Metrolink just became the first passenger railroad in the country to power their fleet of trains with 100% renewable fuel. But LA’s commuter rail system that connects passengers from Ventura, Lancaster, Oceanside, San Bernardino, and downtown LA is still using diesel engines. So is Metrolink really going green?
Wait a minute. What is renewable fuel?
The short answer: It is any fuel source that we can replenish. Fossil fuels like natural gas and coal are not renewable because they take eons to make. Vegetable oil, wood, ethanol, solar, wind, and biofuels are renewable because we can turn them into energy without waiting generations to harvest them.
What renewable fuel source is Metrolink using?
The trains run on recycled natural oils that come from Singapore and Finland.
“When you say it's recycled, it was previously used. So it was being used mainly in cooking and food processing,” says Metrolink Board Chairman Ara Najarian. “Animal oils, animal fats and vegetable oils, that's what's collected with a little bit of refinement, and then it's used in our engines.”
Shipping fuel across the world also has environmental consequences, but the agency says they hope to start collecting their fuel from a processing plant in California as early as next year.
Does that mean Metrolink is running sustainably?
No. Renewable energy does not equal sustainable energy. For example, burning wood is renewable because we can plant trees that will mature in a lifetime, but it’s not sustainable because it emits smoke and carbon that future generations have to breathe.
Metrolink officials say its renewable fuel will emit 30% less particulate matter and up to 80% less carbon dioxide than the fossil fuels they used in the past. That will improve air quality near the trains, but they are still burning oil and still polluting the atmosphere, so it is not sustainable yet.
“I just think it's a little bit naughty calling it ‘renewable.’ It's really more recycled or reprocessed,” says Paul Dyson, president emeritus of the nonprofit Rail Passenger Association of California. “What concerns us is that this publicity about this fuel is part of Metrolink’s policy to continue with diesel locomotives. And we feel after 30-plus years in operation, it's time for Metrolink to move on and to start using some better technology on a path to electrification.”
Why doesn’t Metrolink just go electric?
Metrolink says it plans to one day be completely carbon neutral, it’s just not there yet.
“Sometimes you will hear complaints that, ‘Oh, it's not electric,’” says Congressmember Jimmy Gomez, who represents communities in and near downtown Los Angeles. “But you know what? Progress is cumulative. It builds on the next advancement, the next stop. And I know that this stop is not the last, but just the next one in a cleaner, more equitable future for everyone.”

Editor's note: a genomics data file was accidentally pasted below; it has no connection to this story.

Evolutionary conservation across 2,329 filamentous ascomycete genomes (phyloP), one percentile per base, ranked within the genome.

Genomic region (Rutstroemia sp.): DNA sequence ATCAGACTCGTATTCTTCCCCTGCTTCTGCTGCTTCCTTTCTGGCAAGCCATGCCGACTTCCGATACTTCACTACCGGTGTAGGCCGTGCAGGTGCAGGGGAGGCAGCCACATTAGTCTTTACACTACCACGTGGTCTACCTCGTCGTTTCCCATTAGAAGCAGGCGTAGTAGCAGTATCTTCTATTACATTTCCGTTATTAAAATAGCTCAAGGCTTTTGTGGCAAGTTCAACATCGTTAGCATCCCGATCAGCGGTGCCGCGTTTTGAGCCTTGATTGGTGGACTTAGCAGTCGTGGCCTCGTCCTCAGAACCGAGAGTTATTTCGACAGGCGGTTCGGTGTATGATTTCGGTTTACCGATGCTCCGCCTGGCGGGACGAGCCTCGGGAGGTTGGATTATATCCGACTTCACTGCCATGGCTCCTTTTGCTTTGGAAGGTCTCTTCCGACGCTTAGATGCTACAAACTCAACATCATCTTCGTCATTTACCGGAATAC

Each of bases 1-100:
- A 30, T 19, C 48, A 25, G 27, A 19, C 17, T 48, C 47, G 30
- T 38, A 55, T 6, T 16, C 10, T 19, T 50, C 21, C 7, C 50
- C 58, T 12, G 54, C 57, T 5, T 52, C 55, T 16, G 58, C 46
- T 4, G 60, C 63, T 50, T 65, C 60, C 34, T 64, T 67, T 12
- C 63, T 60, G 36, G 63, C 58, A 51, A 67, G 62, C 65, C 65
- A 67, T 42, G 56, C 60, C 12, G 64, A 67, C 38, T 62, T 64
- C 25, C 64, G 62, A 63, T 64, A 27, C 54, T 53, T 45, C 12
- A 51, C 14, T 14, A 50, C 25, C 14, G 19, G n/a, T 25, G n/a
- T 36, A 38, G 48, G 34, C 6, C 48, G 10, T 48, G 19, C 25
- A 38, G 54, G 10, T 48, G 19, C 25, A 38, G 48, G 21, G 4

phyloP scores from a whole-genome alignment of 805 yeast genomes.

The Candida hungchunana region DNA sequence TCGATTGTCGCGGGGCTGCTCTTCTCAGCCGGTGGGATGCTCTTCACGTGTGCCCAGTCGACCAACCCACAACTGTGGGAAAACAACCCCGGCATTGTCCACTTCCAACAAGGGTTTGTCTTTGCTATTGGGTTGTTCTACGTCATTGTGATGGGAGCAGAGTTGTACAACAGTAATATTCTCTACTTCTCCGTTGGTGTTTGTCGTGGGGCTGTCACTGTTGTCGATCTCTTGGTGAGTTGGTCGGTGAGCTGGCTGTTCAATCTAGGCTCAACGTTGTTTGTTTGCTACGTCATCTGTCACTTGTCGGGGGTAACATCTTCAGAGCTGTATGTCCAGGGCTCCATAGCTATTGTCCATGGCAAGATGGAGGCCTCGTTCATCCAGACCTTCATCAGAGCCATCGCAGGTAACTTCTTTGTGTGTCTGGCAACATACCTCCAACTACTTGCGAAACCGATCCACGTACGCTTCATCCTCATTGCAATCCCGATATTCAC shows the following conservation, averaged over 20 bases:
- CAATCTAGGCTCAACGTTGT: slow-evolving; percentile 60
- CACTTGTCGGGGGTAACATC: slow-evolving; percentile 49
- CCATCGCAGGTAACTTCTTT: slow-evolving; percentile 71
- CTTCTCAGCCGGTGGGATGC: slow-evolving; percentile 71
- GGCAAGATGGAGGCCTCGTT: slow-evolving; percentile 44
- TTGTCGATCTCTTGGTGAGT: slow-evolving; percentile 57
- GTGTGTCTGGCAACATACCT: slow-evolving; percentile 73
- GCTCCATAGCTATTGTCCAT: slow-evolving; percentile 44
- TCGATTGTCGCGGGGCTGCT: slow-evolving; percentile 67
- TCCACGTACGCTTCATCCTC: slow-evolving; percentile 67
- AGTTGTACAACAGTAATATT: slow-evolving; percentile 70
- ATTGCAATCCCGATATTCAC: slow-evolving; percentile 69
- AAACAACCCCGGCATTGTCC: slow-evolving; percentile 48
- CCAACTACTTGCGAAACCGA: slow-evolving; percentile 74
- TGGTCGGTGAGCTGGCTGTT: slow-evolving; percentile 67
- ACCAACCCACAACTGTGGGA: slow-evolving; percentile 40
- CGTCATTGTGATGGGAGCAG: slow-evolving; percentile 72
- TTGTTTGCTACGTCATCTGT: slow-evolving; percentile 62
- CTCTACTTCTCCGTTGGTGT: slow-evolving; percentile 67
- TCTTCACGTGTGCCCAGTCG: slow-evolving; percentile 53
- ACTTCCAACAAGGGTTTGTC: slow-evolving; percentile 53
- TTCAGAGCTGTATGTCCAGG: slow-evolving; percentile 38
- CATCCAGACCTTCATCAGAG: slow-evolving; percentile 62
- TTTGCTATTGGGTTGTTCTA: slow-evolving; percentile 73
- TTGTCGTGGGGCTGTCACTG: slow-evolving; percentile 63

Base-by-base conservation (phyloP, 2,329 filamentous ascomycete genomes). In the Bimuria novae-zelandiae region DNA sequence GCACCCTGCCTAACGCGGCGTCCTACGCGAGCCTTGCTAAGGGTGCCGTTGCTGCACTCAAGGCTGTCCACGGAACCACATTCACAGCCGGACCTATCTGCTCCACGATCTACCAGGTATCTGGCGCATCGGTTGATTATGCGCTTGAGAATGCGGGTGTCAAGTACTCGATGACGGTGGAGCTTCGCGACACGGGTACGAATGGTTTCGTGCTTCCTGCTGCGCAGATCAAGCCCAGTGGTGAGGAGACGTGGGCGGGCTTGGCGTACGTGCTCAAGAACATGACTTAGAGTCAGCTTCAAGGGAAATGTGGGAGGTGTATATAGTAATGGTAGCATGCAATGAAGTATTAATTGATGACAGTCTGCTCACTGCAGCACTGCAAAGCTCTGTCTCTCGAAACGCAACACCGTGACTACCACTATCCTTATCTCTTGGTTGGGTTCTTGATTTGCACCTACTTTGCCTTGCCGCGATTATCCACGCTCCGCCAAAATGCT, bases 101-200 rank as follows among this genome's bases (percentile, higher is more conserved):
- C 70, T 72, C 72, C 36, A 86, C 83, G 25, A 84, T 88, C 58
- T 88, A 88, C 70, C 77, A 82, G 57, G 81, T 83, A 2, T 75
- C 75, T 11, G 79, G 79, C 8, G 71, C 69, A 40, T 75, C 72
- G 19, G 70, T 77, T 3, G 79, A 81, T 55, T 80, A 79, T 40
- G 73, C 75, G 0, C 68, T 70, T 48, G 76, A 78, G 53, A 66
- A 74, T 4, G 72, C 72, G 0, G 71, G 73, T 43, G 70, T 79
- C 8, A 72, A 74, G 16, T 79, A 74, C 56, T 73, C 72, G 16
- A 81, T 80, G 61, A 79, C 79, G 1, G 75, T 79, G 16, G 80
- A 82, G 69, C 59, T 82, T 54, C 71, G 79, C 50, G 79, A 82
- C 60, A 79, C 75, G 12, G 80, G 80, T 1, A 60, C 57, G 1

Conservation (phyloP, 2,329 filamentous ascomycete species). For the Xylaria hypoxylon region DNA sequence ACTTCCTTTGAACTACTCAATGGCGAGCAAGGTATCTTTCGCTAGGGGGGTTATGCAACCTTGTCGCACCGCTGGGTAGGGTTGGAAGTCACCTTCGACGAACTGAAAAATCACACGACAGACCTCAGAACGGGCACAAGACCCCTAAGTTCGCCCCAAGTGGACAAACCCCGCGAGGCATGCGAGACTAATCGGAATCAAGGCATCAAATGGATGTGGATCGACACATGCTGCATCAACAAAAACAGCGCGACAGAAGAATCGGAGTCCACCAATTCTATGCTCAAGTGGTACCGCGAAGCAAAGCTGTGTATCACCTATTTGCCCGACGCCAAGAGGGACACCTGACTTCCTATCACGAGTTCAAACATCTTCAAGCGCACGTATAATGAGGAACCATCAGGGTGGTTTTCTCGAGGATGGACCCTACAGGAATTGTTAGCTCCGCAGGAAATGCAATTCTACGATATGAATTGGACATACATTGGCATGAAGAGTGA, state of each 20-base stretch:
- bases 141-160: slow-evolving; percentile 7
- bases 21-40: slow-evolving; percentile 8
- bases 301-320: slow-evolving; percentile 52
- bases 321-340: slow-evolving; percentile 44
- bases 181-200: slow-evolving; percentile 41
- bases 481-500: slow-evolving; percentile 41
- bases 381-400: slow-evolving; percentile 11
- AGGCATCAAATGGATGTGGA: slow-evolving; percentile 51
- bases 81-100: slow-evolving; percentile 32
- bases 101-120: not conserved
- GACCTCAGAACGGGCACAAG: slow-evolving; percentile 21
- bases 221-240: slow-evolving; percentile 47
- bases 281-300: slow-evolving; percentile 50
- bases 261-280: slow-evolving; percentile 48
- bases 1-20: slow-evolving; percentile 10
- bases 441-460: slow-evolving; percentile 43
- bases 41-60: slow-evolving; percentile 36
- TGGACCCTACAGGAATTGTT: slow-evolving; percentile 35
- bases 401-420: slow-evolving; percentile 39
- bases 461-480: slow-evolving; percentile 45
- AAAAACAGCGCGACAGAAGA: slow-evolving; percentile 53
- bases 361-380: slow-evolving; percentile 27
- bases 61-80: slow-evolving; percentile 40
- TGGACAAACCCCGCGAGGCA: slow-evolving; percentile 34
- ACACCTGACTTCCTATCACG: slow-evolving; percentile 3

Metrolink also just bought a set of more efficient diesel-burning locomotive engines, and they want to continue to make use of them while cleaner technologies continue to be developed. Putting a new fuel into already existing engines was a fairly simple switch.
Who cares how green the trains are if nobody is riding them?
The best way to reduce a train’s carbon footprint is to make each pound of pollution count with trains full of people. Even two years after the pandemic began, Metrolink says their weekday ridership is at about 30% of average pre-pandemic levels.
The LA area has the third-largest commuter rail system after New York and Chicago by miles of track. But the average number of people in Southern California riding the train before the pandemic was less than a quarter of that in Chicago, and less than a fifth of that in New York.
Is the agency going to get more people to ride the trains, then?
“Any kind of train, whether it's even an old dirty diesel train, with 500 people on board is going to be better than a lot of people driving single automobiles,” says Dyson. “That's a given. And one of the things that we've been pointing out to Metrolink for a long time is that for almost the whole of the 30 years of their existence, they've focused on commuter pattern-type of service to and from downtown Los Angeles. In other words, taking people into town in the morning, taking them home in the afternoon. That is 1950s thinking.
“Metrolink has got to transition itself into an all day, seven-day-a-week regional carrier that you can get somewhere from early in the morning to late at night and back again.”
Dyson argues that more trains on the tracks means more people will fill them. Metrolink Board chair Najarian agrees: “We're hoping to get half-hour service between each and every one of our stations. That in itself is going to draw a huge number of commuters to our system. That is the best way to reduce emissions is to have more people more and more riding the trains.”